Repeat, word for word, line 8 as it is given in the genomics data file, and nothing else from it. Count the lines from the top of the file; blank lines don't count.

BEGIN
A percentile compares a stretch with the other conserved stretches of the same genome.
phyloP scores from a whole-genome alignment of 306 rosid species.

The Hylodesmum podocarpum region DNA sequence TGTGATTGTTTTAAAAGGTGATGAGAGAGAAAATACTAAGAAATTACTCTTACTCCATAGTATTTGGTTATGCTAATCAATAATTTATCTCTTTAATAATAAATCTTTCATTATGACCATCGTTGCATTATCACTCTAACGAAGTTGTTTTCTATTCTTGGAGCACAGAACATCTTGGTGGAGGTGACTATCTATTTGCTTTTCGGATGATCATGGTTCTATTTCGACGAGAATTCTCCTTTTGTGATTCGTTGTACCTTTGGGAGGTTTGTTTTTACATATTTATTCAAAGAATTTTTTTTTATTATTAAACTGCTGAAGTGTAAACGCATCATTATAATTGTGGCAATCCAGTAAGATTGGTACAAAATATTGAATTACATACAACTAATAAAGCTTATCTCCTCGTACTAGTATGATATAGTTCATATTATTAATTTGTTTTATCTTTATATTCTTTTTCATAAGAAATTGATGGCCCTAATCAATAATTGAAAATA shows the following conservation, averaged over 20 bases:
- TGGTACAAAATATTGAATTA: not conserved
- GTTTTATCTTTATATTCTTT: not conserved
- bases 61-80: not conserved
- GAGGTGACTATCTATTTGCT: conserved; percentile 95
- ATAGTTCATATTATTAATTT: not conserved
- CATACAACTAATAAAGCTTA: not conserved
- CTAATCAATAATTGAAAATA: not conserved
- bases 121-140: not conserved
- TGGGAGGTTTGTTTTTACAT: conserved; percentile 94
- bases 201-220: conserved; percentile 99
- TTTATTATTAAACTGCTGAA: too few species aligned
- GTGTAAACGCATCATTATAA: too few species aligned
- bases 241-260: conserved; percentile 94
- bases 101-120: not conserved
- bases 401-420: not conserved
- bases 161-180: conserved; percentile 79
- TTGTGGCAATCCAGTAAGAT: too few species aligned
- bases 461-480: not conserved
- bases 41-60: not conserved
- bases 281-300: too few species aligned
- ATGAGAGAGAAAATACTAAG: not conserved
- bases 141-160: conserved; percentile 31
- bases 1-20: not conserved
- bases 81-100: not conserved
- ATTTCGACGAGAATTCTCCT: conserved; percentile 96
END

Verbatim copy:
- ATAGTTCATATTATTAATTT: not conserved